First Fundamental x a d f t dt f x dx 1 Derivative of an integral

# First fundamental x a d f t dt f x dx 1 derivative of

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First Fundamental Theorem:
( 29 ( 29 x a d f t dt f x dx = 1. Derivative of an integral. 2. Derivative matches upper limit of integration. 3. Lower limit of integration is a constant. New variable. First Fundamental Theorem:
cos x d t dt dx π - cos x = 1. Derivative of an integral. 2. Derivative matches upper limit of integration. 3. Lower limit of integration is a constant. 29 29 29 The long way: First Fundamental Theorem:
2 0 1 1+t x d dt dx 2 1 1 x = + 1. Derivative of an integral. 2. Derivative matches upper limit of integration. 3. Lower limit of integration is a constant.
2 0 cos x d t dt dx ( 29 2 2 cos d x x dx ( 29 2 cos 2 x x ( 29 2 2 cos x x The upper limit of integration does not match the derivative, but we could use the chain rule .
5 3 sin x d t t dt dx The lower limit of integration is not a constant, but the upper limit is. 5 3 sin x d t t dt dx - 3 sin x x - We can change the sign of the integral and reverse the limits .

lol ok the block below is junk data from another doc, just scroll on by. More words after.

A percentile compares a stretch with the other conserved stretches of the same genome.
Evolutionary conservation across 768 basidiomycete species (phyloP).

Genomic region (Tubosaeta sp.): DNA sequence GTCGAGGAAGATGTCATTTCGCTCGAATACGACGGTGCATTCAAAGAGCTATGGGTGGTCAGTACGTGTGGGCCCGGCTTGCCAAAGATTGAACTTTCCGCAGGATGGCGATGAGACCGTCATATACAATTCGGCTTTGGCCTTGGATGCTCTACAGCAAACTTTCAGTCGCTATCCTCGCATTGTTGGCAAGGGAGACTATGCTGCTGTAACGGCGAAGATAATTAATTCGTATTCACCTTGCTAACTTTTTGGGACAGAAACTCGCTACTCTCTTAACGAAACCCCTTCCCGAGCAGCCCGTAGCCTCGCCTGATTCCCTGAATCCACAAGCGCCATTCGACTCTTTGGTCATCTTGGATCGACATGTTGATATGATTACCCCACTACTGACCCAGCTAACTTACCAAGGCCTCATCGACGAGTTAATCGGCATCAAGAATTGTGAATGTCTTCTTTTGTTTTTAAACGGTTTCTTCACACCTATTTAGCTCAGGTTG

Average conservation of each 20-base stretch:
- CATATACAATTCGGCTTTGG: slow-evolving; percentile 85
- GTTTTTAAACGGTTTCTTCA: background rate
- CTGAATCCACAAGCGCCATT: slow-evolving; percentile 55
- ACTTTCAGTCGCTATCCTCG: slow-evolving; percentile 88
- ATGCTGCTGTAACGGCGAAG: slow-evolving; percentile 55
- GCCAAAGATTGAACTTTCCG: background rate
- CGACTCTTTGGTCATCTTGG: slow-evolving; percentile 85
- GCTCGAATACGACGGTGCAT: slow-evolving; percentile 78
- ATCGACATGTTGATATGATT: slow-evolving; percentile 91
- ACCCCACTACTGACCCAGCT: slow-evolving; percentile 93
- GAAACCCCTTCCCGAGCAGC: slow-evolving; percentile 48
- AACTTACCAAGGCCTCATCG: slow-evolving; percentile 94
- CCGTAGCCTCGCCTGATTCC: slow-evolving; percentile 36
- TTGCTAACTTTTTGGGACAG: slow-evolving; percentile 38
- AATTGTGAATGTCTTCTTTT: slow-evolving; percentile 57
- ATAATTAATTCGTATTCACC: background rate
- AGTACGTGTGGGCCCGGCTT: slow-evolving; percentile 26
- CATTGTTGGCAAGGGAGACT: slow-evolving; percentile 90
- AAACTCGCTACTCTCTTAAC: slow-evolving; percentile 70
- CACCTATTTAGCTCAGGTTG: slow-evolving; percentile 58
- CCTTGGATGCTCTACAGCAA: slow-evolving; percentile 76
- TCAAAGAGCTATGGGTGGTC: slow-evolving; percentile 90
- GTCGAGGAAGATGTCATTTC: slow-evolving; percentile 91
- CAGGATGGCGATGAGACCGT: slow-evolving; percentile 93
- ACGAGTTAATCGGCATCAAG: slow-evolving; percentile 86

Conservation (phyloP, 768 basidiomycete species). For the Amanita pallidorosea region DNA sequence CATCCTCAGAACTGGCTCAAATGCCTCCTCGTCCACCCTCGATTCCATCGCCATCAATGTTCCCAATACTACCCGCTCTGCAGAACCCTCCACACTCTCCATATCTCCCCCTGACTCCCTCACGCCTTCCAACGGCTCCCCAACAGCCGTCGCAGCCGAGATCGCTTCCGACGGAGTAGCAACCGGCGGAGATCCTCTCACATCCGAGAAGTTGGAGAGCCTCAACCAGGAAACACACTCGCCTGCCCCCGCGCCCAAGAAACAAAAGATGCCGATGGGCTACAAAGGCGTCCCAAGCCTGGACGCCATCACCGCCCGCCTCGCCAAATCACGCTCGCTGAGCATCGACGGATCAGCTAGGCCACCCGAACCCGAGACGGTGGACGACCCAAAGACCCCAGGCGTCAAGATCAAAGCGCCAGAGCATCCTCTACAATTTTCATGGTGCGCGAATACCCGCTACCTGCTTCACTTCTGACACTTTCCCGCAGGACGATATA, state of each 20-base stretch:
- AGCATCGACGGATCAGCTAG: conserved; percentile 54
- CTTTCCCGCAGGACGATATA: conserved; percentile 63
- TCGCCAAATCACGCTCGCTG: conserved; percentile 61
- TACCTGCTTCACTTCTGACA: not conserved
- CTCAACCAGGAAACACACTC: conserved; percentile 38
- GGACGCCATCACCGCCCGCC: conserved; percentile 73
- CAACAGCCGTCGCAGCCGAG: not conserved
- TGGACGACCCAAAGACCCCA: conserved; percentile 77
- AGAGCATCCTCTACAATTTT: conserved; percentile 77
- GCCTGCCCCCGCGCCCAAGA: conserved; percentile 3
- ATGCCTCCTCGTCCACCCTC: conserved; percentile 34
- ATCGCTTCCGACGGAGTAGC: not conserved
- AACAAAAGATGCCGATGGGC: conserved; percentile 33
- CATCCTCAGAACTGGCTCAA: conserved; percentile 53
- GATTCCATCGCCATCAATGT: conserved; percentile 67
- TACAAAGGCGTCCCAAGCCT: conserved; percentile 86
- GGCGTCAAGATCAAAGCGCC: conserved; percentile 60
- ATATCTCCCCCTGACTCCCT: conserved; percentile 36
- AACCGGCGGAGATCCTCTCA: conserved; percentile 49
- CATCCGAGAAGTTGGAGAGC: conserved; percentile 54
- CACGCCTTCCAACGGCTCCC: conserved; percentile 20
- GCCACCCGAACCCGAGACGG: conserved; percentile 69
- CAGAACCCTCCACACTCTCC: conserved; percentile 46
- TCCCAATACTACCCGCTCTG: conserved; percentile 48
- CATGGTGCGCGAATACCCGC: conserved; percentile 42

2 2 1 2 x t x d dt dx e + Neither limit of integration is a constant. 2 0 0 2 1 1 2 2 x t t x d dt dt dx e e + + + It does not matter what constant we use! 2 2 0 0 1 1 2 2 x x t t d dt dt dx e e - + + 2 2 1 1 2 2 2 2 x x x e e - + + (Limits are reversed.) (Chain rule is used.) 2 2 2 2 2 2 x x x e e = - + + We split the integral into two parts .
The Fundamental Theorem of Calculus, Part 2 If f is continuous at every point of , and if F is any antiderivative of f on , then [ ] , a b ( 29 ( 29 ( 29 b a f x dx F b F a = - [ ] , a b (Also called the Integral Evaluation Theorem ) We already know this! To evaluate an integral, take the anti-derivatives and subtract. π
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